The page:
Orion Rising

Orion Rising
Literary family saga
94,400 words


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To the Byrne children, constellations were more than stick figures in the night sky. At their father’s telling, their myths became tales of adventure and romance for Percy, Allie, Mary and Aurie, whose names seem to imbue celestial royalty upon them. When the Orion River floods in 1965, the Byrne children are drawn to it like sailors to a siren’s call. After Aurie disappears in the river, their names seem more like a curse. Though self-imposed, the curse follows them through three decades before each learns the key to breaking it – love, and forgiveness. But sometimes the hardest person to forgive is yourself.



In Orion Rising, C. A. Masterson introduces us to a happy family, a loving mother, and father, and four lovely children who are enchanted with the genesis of their names. How could they not with names such as Perseus, Merope, Alcyon, and Auriga or Percy, Mary, Allie and Aurie the nicknames the children are known by, a gift from their astronomy-loving father.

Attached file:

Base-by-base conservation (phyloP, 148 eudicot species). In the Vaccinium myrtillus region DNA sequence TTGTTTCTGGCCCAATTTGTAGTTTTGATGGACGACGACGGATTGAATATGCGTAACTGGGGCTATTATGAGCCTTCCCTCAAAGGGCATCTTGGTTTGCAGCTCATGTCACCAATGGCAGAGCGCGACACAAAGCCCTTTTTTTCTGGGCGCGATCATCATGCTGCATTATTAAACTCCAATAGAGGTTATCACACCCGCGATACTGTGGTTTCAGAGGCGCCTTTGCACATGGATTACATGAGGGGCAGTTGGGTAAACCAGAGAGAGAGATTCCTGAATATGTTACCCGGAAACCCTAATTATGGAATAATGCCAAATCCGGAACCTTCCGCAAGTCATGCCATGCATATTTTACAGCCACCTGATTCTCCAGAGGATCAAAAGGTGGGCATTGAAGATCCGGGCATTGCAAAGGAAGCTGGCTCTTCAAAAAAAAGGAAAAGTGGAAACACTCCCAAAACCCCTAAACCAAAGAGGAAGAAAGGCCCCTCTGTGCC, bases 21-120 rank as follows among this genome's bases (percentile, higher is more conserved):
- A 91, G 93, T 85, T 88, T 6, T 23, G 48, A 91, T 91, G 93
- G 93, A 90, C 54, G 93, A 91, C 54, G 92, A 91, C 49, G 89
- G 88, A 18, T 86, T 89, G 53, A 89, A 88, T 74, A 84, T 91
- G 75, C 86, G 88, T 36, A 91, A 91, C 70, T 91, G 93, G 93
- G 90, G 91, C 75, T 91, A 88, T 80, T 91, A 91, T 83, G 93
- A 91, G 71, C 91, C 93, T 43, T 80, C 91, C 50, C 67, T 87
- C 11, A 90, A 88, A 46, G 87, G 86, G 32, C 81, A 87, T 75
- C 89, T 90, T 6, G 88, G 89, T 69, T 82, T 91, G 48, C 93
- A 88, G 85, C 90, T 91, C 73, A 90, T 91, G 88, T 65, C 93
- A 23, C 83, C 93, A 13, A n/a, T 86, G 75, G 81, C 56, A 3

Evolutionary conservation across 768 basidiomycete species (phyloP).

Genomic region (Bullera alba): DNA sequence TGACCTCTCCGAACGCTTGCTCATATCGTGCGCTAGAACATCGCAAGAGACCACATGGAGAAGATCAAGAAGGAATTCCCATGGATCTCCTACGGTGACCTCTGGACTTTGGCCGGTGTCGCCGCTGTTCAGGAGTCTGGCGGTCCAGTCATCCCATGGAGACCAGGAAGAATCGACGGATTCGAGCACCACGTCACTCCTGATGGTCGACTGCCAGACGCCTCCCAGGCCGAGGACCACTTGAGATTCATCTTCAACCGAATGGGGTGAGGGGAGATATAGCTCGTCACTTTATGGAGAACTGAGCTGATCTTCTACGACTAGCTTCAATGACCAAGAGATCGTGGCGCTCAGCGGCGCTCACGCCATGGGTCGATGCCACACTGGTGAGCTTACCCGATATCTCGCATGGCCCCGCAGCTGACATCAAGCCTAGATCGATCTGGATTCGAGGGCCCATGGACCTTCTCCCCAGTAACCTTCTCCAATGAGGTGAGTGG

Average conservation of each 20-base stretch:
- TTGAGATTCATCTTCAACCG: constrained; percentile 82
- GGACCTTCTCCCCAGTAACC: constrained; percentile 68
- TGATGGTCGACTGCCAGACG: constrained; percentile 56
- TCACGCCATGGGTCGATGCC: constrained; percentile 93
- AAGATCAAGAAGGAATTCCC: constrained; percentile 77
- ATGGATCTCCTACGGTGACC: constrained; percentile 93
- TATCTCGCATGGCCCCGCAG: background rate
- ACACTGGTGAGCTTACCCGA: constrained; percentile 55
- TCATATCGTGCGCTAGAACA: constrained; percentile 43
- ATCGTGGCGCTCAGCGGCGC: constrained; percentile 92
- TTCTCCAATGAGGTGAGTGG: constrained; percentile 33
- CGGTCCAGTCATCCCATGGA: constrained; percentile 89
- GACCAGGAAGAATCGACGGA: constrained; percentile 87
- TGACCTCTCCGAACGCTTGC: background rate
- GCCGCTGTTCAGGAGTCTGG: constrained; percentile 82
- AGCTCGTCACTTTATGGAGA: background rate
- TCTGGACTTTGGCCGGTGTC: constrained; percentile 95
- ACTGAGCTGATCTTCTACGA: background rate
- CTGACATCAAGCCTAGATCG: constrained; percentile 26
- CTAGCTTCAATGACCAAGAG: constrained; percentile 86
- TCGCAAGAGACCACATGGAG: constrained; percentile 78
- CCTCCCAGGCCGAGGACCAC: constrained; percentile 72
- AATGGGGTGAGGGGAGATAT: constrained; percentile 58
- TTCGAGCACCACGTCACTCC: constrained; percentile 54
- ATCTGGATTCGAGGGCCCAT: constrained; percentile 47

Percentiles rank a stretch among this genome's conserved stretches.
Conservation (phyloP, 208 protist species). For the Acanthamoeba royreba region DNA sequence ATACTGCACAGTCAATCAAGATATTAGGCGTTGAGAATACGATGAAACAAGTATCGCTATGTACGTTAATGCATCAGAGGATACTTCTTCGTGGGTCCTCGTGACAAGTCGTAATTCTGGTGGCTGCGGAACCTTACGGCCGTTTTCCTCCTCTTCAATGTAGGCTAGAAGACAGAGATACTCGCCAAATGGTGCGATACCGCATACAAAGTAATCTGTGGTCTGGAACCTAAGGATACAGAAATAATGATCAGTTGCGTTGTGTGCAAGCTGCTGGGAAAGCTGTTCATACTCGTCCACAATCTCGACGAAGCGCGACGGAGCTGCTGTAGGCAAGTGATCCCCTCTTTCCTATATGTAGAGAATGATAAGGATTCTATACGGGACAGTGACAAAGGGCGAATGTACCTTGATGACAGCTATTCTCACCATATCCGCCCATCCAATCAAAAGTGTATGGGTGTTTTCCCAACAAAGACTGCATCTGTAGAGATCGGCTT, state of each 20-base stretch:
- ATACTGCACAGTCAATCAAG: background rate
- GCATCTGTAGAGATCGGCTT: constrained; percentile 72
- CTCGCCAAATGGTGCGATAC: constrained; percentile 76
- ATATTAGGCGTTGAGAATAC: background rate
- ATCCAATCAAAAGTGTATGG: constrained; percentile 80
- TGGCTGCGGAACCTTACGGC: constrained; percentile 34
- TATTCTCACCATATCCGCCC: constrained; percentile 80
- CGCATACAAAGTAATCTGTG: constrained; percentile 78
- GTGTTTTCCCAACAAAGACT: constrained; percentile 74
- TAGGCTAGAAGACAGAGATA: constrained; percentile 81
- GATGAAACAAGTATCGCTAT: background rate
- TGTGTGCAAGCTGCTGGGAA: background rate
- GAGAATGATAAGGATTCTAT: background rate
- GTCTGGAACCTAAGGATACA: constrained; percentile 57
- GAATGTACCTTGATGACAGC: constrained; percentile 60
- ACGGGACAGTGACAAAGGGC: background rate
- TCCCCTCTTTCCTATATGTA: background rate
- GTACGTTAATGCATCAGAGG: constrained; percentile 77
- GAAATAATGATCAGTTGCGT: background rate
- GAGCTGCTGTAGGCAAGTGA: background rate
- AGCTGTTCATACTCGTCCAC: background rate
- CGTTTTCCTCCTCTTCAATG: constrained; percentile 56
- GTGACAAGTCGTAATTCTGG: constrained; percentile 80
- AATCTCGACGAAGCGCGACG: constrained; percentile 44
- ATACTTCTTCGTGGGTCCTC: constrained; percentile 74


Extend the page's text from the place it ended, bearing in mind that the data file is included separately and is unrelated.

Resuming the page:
The mighty Orion River flows past their house and in 1965, it overflows it banks and floods the surrounding area. The children are drawn to it despite their parents' warnings and after a foolish spat, Aurie runs from his siblings and is swept away in the floodwaters. Dealing with the loss of a child is impossible, but dealing with grief and guilt is unbearable. Ms. Masterson takes us on a journey through the lives of this damaged family, as she explores dysfunction, love, and forgiveness while exploring the truism that "sometimes the hardest person to forgive is yourself."
Orion Rising covers three decades of these children's lives as they learn to live with their loss, their grief, and most importantly - as they find forgiveness. Ms. Masterson skillfully weaves a tale of mythology and life through the eyes of children who grow to adulthood. She makes the transition with finesse and a deep understanding for the nuances of grief, love, addiction, and fear. I highly recommend this book, it is delightful - the writing - the scenic descriptions - and the deep emotions of love, loss, and forgiveness. Ms. Masterson, I am a fan!